At some points in the course of your business, your company might benefit from an infusion of money. The prospect of taking out a loan and assuming debt can be daunting, especially loans that you might have to personally guarantee, but there are circumstances in which it may make perfect sense.
Some businesses are costly to start. You may need enough capital to cover a few months’ rent for an office or a retail location. You might require warehouse space, computers or other equipment. Advertising and marketing costs money. And then there’s the cost of employees.
Unless you’re independently wealthy, chances are you won’t have enough money to get up and running, and will need either a small business loan or an investment to start your company and keep it going until it starts to turn a profit.
You may even have managed to put together enough money to start your business, but it may be months before you start seeing any come in. Most new businesses fail not because they don’t have enough to open the doors, but because they don’t have the proper reserves to keep them open. Having financing in place before you begin will buy you the necessary time to build a successful operation.
A lender or investor will likely want to see a business plan before committing funds to a startup, so spend the necessary time to put one together.
Many small businesses operate on fairly small profit margins, which doesn’t leave a lot of extra money lying around for expansion. If you’re ready to take that next step for your company, whether that means opening another store, hiring more staff, or adding an additional product line, you might need some extra cash to pull it off. The plan would be to repay the loan from the additional profits of the newly-expanded operation.
You’ll need to work out all the financial projections to make sure you would, in fact, be able to handle the extra obligation of loan payments, but approaching a lender with expansion plans and a successful track record will work in your favor, especially if you have done business with the lender before.
For existing businesses looking to expand, a lender will want to see detailed financials from you, at the very least, and possibly a business plan, as they would for a startup. It’s all about minimizing their risk and maximizing their chances for being paid back. Be prepared to state how much you need and exactly how you plan to use it, along with the impact the additional funds will have on the business.
To Purchase Real Estate
This may be related to growth, or you may simply have decided it’s more advantageous for you to own a place rather than lease. Most likely, you won’t have enough cash on hand to buy something outright. Real estate financing will usually be in the form of a mortgage rather than a business loan. Typically, mortgages use the property as collateral, but you will still have to qualify just as you would for a personal mortgage, and your business and personal credit histories are very important.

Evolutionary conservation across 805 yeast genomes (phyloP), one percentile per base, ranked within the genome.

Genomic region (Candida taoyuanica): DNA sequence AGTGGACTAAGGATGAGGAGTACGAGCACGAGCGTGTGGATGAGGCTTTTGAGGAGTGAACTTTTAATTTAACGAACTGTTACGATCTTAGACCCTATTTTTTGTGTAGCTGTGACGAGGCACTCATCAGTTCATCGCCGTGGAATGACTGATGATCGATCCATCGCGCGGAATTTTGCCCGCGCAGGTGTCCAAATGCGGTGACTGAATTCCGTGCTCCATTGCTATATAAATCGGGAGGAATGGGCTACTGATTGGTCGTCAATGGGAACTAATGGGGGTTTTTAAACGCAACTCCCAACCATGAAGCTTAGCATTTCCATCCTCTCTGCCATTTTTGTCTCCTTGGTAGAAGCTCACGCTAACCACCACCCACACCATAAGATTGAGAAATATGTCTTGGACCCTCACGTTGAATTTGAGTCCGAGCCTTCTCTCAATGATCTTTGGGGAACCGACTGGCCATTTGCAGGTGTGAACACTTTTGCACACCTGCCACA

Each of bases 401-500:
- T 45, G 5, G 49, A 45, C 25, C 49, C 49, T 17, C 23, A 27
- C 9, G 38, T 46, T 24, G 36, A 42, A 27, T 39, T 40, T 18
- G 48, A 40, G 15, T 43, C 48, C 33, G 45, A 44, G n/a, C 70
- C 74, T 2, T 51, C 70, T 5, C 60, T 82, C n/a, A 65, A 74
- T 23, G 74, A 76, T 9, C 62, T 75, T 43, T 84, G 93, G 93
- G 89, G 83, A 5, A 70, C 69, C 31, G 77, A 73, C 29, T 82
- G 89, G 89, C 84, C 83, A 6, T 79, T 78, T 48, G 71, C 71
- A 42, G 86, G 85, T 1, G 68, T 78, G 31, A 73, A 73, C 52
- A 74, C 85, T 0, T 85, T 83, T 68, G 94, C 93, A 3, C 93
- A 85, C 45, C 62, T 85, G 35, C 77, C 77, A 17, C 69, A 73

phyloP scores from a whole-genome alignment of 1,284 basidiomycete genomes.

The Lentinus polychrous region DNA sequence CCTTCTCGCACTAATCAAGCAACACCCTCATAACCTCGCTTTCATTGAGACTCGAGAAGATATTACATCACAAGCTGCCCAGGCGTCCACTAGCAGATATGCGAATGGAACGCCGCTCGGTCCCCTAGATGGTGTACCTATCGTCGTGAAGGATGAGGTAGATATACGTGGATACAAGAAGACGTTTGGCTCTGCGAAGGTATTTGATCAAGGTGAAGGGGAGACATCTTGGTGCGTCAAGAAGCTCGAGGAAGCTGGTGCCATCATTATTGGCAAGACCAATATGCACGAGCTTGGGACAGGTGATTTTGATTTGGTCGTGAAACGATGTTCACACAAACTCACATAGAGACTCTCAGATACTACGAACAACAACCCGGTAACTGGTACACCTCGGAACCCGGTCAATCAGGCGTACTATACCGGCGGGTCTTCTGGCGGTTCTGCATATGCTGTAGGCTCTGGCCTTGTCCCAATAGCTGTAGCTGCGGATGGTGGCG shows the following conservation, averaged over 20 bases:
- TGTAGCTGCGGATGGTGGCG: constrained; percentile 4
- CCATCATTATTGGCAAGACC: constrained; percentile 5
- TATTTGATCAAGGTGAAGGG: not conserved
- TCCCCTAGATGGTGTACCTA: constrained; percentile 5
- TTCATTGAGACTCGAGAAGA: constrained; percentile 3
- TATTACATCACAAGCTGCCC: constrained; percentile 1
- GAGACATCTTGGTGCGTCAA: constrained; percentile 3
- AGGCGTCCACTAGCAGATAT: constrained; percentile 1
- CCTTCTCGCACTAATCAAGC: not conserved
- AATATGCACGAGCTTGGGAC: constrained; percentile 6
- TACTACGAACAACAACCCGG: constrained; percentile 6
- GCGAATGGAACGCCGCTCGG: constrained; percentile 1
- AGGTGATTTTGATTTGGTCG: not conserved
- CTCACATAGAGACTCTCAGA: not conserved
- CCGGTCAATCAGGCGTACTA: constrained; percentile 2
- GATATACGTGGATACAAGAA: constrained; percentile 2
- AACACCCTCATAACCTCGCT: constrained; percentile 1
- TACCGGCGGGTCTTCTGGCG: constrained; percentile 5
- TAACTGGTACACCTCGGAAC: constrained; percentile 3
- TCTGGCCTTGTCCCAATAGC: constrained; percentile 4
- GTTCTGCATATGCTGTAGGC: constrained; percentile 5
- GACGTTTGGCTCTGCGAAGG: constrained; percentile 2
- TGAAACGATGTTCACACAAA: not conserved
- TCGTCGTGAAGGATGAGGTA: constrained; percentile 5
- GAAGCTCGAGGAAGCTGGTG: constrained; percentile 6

A personal guarantee may be required, and you’ll have to submit financial statements, tax returns, construction plans and specifications, if applicable, and possibly even resumes of your management team.
To Purchase Equipment
If your business requires specialized or expensive equipment or machinery, you have the choice between leasing it or buying it. Each has its distinct advantages, but some companies decide to buy because of certain tax write-offs. It can pay, especially if it’s the type of equipment that will last a long time and won’t become obsolete. Most business loans for equipment are intermediate term loans for 10 – 15 years, so you’d have to do a cost-benefit analysis to decide between buying and leasing.
Occasionally, you might need some money just to tide you over. Perhaps you need to beef up your inventory in advance of a busy holiday season but don’t have the cash flow to cover it. Maybe you’re mounting a major advertising campaign and need to pay for commercial production and TV time. In both instances, you anticipate that the revenue generated by the expenditure will be profitable, but you don’t have the funds available. A working capital loan can help you accomplish these short term goals to bring in more revenue down the road.
If you have assets to use as collateral and good credit, you may be a candidate for a working capital loan. Alternatively, a line of credit that you dip into when and if you need it might be an option. A line of credit also has the benefit of being immediately available once you’ve been approved, good for when you need money in a hurry.
Before You Borrow
All of these are valid reasons to seek financing for your company. To see if you’re ready, answer the 10 questions posed by Entrepreneur Magazine. If you decide to proceed, remember not to overextend yourself, and be sure you fully understand all of the terms of any proposed agreement.